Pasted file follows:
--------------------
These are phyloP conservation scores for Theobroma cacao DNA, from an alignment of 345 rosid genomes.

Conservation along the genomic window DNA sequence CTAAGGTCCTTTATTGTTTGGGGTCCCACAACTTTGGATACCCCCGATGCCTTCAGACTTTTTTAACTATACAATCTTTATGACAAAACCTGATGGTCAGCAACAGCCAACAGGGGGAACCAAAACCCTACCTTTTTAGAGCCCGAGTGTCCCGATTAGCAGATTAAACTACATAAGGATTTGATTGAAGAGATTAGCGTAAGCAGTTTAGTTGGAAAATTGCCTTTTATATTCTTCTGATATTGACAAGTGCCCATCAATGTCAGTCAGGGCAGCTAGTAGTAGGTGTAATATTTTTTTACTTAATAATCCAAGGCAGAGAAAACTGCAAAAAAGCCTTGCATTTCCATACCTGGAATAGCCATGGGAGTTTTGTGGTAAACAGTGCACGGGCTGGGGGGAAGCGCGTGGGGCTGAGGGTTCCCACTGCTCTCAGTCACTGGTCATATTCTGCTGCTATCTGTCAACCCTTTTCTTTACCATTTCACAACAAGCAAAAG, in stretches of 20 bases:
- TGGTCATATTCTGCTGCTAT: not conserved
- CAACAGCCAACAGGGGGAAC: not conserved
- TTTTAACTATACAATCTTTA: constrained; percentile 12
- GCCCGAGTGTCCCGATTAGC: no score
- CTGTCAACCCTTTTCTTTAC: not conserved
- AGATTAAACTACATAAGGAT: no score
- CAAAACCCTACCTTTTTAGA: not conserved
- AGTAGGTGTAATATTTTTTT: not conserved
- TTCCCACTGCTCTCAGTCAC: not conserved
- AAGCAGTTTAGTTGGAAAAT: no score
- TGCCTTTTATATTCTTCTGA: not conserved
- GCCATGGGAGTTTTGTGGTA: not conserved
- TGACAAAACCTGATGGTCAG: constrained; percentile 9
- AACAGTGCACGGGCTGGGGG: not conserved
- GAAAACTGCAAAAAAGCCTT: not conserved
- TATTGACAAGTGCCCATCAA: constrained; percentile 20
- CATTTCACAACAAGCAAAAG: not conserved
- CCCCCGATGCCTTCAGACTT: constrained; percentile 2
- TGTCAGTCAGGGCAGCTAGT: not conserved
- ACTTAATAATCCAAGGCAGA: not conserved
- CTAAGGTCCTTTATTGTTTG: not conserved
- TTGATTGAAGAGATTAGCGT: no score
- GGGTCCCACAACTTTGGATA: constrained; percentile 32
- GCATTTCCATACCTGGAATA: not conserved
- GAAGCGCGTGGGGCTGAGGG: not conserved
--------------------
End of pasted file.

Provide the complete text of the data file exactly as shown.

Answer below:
These are phyloP conservation scores for Theobroma cacao DNA, from an alignment of 345 rosid genomes.

Conservation along the genomic window DNA sequence CTAAGGTCCTTTATTGTTTGGGGTCCCACAACTTTGGATACCCCCGATGCCTTCAGACTTTTTTAACTATACAATCTTTATGACAAAACCTGATGGTCAGCAACAGCCAACAGGGGGAACCAAAACCCTACCTTTTTAGAGCCCGAGTGTCCCGATTAGCAGATTAAACTACATAAGGATTTGATTGAAGAGATTAGCGTAAGCAGTTTAGTTGGAAAATTGCCTTTTATATTCTTCTGATATTGACAAGTGCCCATCAATGTCAGTCAGGGCAGCTAGTAGTAGGTGTAATATTTTTTTACTTAATAATCCAAGGCAGAGAAAACTGCAAAAAAGCCTTGCATTTCCATACCTGGAATAGCCATGGGAGTTTTGTGGTAAACAGTGCACGGGCTGGGGGGAAGCGCGTGGGGCTGAGGGTTCCCACTGCTCTCAGTCACTGGTCATATTCTGCTGCTATCTGTCAACCCTTTTCTTTACCATTTCACAACAAGCAAAAG, in stretches of 20 bases:
- TGGTCATATTCTGCTGCTAT: not conserved
- CAACAGCCAACAGGGGGAAC: not conserved
- TTTTAACTATACAATCTTTA: constrained; percentile 12
- GCCCGAGTGTCCCGATTAGC: no score
- CTGTCAACCCTTTTCTTTAC: not conserved
- AGATTAAACTACATAAGGAT: no score
- CAAAACCCTACCTTTTTAGA: not conserved
- AGTAGGTGTAATATTTTTTT: not conserved
- TTCCCACTGCTCTCAGTCAC: not conserved
- AAGCAGTTTAGTTGGAAAAT: no score
- TGCCTTTTATATTCTTCTGA: not conserved
- GCCATGGGAGTTTTGTGGTA: not conserved
- TGACAAAACCTGATGGTCAG: constrained; percentile 9
- AACAGTGCACGGGCTGGGGG: not conserved
- GAAAACTGCAAAAAAGCCTT: not conserved
- TATTGACAAGTGCCCATCAA: constrained; percentile 20
- CATTTCACAACAAGCAAAAG: not conserved
- CCCCCGATGCCTTCAGACTT: constrained; percentile 2
- TGTCAGTCAGGGCAGCTAGT: not conserved
- ACTTAATAATCCAAGGCAGA: not conserved
- CTAAGGTCCTTTATTGTTTG: not conserved
- TTGATTGAAGAGATTAGCGT: no score
- GGGTCCCACAACTTTGGATA: constrained; percentile 32
- GCATTTCCATACCTGGAATA: not conserved
- GAAGCGCGTGGGGCTGAGGG: not conserved